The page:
Hayes Valley Farm was a collective experiment in activating abandoned city spaces for urban commons.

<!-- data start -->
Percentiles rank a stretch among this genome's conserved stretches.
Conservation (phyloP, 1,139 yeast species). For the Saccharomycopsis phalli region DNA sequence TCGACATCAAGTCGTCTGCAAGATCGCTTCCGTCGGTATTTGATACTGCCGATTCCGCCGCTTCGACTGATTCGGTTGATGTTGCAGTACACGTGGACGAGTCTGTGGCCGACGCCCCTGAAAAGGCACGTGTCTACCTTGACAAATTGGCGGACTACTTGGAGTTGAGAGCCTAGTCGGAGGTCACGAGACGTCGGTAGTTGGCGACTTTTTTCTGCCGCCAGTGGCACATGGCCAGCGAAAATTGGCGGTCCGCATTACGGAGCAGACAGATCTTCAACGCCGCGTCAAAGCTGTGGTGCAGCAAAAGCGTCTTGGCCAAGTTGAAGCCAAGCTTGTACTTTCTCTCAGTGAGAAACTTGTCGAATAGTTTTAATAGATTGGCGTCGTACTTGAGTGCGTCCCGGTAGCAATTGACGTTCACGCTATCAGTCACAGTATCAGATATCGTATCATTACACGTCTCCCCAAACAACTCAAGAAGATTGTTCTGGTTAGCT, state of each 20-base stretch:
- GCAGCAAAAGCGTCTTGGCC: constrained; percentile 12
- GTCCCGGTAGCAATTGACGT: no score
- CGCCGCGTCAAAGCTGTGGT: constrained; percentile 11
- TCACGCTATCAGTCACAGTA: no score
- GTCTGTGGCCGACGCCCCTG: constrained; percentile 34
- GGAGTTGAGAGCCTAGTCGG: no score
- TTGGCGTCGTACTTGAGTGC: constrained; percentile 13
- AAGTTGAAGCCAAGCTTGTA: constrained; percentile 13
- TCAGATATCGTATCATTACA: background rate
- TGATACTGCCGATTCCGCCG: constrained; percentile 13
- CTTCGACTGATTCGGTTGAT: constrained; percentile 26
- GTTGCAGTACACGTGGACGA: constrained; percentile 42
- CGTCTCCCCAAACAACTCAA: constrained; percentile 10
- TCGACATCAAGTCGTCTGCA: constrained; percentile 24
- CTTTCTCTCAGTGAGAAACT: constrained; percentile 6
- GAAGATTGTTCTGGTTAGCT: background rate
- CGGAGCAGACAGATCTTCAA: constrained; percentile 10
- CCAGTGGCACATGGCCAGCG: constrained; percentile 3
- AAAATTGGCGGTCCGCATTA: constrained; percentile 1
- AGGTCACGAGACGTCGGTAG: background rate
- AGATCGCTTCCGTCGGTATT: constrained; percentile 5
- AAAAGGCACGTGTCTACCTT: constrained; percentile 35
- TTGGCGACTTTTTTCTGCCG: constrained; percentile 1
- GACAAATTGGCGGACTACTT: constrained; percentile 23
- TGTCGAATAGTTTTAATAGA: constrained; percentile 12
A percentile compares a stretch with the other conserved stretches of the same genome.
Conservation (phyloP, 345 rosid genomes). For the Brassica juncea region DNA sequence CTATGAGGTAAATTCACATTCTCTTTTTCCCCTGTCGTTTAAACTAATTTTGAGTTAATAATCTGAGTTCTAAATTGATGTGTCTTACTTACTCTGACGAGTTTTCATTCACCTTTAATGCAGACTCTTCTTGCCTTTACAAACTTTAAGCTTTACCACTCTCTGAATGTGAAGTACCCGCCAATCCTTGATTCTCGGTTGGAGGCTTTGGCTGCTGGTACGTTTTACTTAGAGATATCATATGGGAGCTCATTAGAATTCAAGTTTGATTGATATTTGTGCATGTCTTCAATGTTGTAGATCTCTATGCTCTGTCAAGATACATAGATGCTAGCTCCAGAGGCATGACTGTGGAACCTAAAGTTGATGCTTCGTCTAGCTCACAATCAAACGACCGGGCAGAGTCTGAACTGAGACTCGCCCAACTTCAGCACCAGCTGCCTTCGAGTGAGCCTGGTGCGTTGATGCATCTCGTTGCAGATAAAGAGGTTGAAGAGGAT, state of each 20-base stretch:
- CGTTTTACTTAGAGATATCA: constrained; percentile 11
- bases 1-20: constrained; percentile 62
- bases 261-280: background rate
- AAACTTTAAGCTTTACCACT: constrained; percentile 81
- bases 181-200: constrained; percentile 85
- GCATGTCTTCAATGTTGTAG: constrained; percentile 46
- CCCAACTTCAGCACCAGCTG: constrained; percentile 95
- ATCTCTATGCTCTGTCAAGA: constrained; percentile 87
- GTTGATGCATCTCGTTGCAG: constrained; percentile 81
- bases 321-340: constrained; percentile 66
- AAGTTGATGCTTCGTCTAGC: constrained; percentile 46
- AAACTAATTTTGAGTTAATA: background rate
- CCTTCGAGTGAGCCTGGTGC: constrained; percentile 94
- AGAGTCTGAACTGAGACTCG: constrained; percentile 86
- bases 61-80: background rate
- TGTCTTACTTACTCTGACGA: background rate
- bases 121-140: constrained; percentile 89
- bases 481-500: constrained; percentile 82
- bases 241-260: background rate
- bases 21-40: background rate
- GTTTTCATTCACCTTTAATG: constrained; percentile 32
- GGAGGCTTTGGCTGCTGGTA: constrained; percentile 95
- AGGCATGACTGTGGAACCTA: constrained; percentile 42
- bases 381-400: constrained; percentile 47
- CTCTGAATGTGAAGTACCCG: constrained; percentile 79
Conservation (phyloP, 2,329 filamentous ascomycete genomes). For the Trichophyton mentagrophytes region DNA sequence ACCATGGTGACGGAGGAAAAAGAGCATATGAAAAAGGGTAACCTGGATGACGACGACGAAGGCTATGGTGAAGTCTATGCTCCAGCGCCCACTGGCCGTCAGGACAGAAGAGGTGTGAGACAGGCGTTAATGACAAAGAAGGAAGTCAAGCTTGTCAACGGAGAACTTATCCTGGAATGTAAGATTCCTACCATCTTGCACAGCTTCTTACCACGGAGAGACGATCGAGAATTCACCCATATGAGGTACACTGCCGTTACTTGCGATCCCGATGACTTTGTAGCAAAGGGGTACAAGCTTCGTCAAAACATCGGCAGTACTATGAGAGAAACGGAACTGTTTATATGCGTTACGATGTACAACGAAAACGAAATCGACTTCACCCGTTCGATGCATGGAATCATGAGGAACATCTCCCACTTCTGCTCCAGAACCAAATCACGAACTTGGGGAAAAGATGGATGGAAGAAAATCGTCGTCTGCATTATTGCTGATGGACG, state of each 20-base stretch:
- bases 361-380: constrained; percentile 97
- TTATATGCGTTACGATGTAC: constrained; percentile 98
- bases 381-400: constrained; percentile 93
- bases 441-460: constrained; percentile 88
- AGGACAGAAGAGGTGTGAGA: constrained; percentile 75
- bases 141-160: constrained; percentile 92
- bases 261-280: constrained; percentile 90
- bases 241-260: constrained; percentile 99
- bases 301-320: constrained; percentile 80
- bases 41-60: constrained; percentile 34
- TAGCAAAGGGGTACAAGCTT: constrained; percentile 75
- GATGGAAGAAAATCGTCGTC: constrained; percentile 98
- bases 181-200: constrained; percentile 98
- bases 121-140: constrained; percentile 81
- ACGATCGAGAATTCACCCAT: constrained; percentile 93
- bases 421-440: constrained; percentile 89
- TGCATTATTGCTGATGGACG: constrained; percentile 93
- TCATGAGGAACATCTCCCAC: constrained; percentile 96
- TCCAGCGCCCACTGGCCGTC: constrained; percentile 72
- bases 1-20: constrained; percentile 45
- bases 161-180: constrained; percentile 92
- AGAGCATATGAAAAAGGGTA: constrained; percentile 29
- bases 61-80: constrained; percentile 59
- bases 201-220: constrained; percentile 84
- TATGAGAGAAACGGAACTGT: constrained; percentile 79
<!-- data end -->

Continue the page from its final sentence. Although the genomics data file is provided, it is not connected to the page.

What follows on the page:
Hayes Valley Farm was a 3 year collaboration between socially engaged artists, neighbors, city agencies, permaculture gardeners, community organizers, chefs, ecologists, researchers and city residents on the former on and off ramp in the Hayes Valley neighborhood of San Francisco. The Loma Prieta earthquake shook apart the on and off ramps in 1989 and created hill like edges on 2.5 acres of land — sculpturally and ecologically compelling. Early on, many of us recognized that the scope and level of participation was so great that it required resilient and distributed modes of engagement between humans and between humans and non humans. This recognition was followed by a sweeping shift in the practice of conflict and a deep inter-relational exploration of what it means to manage resources and practice an urban commons.